Bailey notes that the parable has two kinds of sinners, those who hurt the man with violence, the robbers, and those who hurt him by neglect, the priest and the Levite. All three failed to do good.
To whom must we become neighbors? That question still challenges us as the church. It is so easy, so tempting, to define narrowly who it is God calls us to serve and who it is we can and should count as our enemies. The world around us is very willing to tell us who may be trusted and who should be feared. We draw our circles and carefully screen who it is that we allow in and who we keep out, convinced that doing so will ensure our safety.
It doesn’t work. We see that reality daily. The divisions cause anger and hatred and fear to fester. The “other” looms large as an enemy that must be destroyed. We wake to news that makes us mourn and can encourage us to retreat, to seek our own protection and purity. We strive to keep our “clans” safe – however it is we define them. An article in the paper this past week spoke of the high death toll in Bagdad and the question posed by those suffering. “Where is the outrage?” they wanted to know. “Why is there mourning when the terrorists strike Paris, or Brussels, or Orlando, or San Bernardino, but not when they strike here?” Have we labeled them unimportant, unworthy of our concern, notice or care?
We see, as well, the consequences in our own society of living comfortably and easily with the divisions, with the clans, that prevent us from living into God’s call to be neighbors to all. There was a beautiful quote from the Rev. Dr. Martin Luther King posted on Facebook this week. ‘Returning violence for violence multiplies violence, adding a deeper darkness to a night already devoid of stars. Darkness cannot drive out darkness: only love can do that. Hate cannot drive out hate: only love can do that.”
We have the horrid stories making the news. Yet, there are powerful stories of people living out love in concrete ways in the midst of our own darkness. After the shooting in church in Atlanta, those affected chose to respond in ways that sought healing, not a perpetuation of violence. I think of the shooting at the Amish schoolhouse and the powerful witness of the community that reached out to the shooter’s widow. People responded to the Pulse nightclub shootings by affirming love’s power to drive out the darkness.
I loved Jon Stewart’s reflections on the shooting of the Dallas Officers. He said, “You can truly grieve for every officer who’s been lost in the line of duty in this country, and still be troubled by cases of police overreach. These two ideas are not mutually exclusive. You can have great regard for law enforcement and still want them to be held to high standards.” Many protestors, those who had assembled to hold officers to high standards, quickly became those who stood by in silent tribute to those who were injured and slain. They recognized that violence was not the answer to violence.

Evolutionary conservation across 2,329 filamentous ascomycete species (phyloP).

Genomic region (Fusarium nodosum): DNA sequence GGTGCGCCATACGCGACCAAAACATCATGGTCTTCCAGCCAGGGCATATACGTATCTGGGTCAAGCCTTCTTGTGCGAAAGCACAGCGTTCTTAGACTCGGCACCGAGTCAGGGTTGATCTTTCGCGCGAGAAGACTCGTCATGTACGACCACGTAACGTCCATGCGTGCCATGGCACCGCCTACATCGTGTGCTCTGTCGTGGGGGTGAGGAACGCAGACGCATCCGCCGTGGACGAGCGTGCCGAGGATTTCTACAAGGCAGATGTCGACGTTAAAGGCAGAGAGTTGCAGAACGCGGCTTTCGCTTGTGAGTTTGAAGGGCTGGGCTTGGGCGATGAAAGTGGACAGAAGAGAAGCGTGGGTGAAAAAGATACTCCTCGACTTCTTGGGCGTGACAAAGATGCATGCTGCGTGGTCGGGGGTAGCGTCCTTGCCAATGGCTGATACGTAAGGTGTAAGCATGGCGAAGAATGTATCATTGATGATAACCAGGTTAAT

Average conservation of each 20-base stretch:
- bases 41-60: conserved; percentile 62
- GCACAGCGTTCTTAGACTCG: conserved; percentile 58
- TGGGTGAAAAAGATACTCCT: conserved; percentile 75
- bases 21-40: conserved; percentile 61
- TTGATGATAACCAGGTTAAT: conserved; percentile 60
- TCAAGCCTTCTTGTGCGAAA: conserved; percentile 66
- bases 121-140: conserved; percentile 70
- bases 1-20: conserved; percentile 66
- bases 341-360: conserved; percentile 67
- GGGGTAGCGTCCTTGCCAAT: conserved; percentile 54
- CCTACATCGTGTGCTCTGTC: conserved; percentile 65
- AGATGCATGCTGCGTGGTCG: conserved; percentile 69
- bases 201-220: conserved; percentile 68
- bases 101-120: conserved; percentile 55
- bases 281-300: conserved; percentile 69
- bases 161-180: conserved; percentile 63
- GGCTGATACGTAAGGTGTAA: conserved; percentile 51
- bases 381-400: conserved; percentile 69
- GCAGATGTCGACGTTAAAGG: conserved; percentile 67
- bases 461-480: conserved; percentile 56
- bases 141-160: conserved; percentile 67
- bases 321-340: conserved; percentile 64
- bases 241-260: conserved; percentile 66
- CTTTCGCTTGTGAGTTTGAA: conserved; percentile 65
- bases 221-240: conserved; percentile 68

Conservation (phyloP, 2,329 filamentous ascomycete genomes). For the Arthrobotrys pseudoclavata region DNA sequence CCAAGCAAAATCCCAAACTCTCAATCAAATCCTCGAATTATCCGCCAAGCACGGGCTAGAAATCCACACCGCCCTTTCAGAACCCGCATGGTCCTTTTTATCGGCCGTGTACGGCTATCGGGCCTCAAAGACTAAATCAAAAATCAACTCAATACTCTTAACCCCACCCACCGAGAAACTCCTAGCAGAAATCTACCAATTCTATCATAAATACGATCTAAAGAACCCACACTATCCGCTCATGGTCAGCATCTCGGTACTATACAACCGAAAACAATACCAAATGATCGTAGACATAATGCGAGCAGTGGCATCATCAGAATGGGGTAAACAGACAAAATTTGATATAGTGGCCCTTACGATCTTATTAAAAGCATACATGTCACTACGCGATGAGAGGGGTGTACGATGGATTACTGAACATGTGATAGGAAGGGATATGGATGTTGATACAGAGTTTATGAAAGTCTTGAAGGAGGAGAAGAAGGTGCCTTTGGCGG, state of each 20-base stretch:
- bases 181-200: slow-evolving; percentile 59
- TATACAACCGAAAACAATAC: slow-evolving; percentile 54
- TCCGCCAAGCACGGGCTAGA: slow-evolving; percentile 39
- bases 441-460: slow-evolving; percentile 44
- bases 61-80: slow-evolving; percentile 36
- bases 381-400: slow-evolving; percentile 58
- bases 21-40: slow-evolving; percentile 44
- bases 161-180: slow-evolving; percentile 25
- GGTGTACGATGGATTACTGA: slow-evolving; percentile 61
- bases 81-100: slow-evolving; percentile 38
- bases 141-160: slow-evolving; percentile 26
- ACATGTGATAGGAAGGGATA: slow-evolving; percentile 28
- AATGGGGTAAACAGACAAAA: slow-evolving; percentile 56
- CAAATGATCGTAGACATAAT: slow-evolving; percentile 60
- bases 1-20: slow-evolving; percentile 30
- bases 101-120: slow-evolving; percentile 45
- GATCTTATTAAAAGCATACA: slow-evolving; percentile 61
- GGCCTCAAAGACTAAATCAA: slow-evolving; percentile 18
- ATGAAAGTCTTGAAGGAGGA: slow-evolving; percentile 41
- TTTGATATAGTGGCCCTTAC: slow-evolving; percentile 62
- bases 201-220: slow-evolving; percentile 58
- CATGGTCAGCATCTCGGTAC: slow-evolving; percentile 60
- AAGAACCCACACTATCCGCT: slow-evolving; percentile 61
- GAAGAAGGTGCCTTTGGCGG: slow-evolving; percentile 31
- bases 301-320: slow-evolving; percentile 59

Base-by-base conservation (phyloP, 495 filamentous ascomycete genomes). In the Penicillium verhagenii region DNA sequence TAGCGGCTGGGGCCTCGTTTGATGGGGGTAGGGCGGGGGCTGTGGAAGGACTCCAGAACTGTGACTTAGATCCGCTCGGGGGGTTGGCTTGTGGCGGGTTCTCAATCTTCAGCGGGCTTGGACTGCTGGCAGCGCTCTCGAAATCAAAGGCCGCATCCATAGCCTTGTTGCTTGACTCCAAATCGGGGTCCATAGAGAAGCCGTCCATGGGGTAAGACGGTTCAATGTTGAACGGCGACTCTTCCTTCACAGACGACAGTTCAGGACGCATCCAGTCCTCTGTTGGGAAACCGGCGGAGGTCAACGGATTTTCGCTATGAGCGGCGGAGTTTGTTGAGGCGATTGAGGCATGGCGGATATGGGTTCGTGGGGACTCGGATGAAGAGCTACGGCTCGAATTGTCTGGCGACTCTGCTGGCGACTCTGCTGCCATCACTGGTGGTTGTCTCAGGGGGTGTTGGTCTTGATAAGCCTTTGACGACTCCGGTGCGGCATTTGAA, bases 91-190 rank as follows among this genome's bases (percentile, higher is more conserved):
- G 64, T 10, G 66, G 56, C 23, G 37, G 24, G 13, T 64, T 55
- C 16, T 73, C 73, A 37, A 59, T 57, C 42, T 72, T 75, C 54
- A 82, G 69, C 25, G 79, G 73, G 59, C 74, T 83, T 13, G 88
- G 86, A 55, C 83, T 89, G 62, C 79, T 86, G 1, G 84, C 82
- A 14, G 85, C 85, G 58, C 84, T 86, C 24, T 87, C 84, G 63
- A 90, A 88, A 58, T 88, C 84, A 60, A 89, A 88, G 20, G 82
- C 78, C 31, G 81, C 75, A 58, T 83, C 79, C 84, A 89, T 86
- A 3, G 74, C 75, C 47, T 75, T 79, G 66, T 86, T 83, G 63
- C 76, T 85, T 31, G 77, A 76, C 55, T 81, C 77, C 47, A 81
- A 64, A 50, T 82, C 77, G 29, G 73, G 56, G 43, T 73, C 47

There is no law against love. There is nothing to prevent us from seeking the well-being of our neighbors. And, we are not asked to narrowly define who those neighbors are. They are, in our own community, those who look like us – and those who don’t. They are those who worship as we do, and those who worship differently or not at all. Our neighbors cannot be defined by race, class, sexual orientation, political affiliation, even by nationality. For God so loved the world, we proclaim, that God sent God’s only son…not to condemn the world, but in order that the world might be saved through him.
Galatians 6: 7-16
Luke 10: 1-11, 16-20
“So if anyone is in Christ, there is a new creation: everything old has passed away; see, everything has become new!” That statement, from 2nd Corinthians, is very familiar. It is often used liturgically as an assurance of pardon. “So if anyone is in Christ, there is a new creation.” Those words are echoed in the passage from the letter to the Galatian Church. Paul ended this letter with a written shout! He took the pen from the person who was setting his words down and wrote in his own hand. It was the all caps shout of modern communication. “May I never boast of anything except the cross of our Lord Jesus Christ, by which the world has been crucified to me, and I to the world. For neither circumcision nor uncircumcision is anything; BUT A NEW CREATION IS EVERYTHING!”
“A new creation is everything!”
In this passage Paul is not saying that we, as individuals, are new creations. He is not individualistic in his approach. Instead, the new creation is broad – it is a change in the world itself. Individuals are a “new creation” as they participate in the realm of God which has come near, offering transformation to the entire world.
What does new creation look like? Paul’s entire letter speaks to the characteristics of the new creation. It is broad, broader than anything they could have imagined in a world that valued divisions as a way of keeping order. “As many of you as were baptized into Christ have clothed yourselves with Christ. There is no longer Jew or Greek, there is no longer slave or free, there is no longer male and female; for all of you are one in Christ Jesus.”
The gospel lesson for today has a similar theme. Luke had already told us about Jesus sending out the twelve – a story that appears in Matthew and Mark as well. Now, he tells a story unique to this gospel. Jesus sent out the seventy (or in some versions, the seventy-two.) Scholars suggest that this number reminded folks of the “seventy” nations of the world. So, sending out seventy was a way of saying that Jesus’ mission and ministry was for all people.